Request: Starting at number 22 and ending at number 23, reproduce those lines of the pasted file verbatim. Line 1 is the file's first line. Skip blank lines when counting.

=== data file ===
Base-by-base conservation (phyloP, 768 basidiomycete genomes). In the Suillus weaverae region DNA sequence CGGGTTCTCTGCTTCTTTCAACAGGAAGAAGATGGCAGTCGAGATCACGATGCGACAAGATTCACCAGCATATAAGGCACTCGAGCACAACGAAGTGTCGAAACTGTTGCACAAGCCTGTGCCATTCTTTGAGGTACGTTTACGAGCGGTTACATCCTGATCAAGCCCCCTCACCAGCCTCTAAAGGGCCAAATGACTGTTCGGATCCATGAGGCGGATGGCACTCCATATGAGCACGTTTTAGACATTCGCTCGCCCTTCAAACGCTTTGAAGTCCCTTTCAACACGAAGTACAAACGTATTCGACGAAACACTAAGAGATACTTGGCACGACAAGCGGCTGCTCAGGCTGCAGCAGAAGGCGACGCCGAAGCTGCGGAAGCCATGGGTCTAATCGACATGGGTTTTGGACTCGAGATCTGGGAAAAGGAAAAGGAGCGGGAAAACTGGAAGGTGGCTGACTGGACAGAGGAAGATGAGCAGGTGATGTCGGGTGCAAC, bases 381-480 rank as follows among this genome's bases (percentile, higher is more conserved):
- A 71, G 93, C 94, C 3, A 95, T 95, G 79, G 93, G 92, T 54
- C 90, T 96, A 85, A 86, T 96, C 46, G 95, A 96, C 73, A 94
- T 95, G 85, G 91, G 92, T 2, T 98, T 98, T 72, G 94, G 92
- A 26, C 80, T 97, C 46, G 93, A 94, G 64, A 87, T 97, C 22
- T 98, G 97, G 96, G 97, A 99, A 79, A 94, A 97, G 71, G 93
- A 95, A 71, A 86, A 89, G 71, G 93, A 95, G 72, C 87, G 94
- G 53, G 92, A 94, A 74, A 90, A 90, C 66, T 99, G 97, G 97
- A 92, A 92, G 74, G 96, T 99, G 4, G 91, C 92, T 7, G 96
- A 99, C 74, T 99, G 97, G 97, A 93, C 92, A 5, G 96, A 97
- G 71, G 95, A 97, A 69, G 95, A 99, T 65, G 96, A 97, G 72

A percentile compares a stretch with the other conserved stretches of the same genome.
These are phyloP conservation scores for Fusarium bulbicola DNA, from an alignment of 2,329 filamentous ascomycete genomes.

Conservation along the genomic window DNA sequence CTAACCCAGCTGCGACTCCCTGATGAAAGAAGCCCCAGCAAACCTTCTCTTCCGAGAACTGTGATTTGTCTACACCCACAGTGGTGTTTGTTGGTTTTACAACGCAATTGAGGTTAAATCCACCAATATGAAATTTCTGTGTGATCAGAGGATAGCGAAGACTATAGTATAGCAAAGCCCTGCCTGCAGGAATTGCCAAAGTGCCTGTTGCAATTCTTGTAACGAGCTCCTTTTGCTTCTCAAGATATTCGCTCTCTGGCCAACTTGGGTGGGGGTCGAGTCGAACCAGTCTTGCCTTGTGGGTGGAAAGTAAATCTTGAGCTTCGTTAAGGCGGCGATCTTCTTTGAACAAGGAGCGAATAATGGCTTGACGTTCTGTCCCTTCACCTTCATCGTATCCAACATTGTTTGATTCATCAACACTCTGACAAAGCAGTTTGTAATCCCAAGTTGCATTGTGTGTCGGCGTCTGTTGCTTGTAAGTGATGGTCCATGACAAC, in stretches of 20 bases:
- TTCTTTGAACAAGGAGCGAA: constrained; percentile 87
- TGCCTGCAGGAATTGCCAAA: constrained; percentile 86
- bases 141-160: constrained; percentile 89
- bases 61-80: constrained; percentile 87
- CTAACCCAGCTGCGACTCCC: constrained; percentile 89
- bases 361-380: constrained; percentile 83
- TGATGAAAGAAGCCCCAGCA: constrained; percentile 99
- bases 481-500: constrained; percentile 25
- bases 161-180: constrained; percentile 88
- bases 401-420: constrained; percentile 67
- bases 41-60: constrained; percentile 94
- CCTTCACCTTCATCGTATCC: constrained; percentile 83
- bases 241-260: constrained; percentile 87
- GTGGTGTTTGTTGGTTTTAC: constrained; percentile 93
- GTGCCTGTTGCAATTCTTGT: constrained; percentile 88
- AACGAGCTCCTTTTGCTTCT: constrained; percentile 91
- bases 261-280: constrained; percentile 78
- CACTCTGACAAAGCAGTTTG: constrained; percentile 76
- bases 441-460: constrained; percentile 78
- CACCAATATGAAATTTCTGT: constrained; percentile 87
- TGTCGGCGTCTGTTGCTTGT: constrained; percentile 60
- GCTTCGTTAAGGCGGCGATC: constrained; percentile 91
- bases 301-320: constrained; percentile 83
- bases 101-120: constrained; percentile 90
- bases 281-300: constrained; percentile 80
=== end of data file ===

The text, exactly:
- bases 481-500: constrained; percentile 25
- bases 161-180: constrained; percentile 88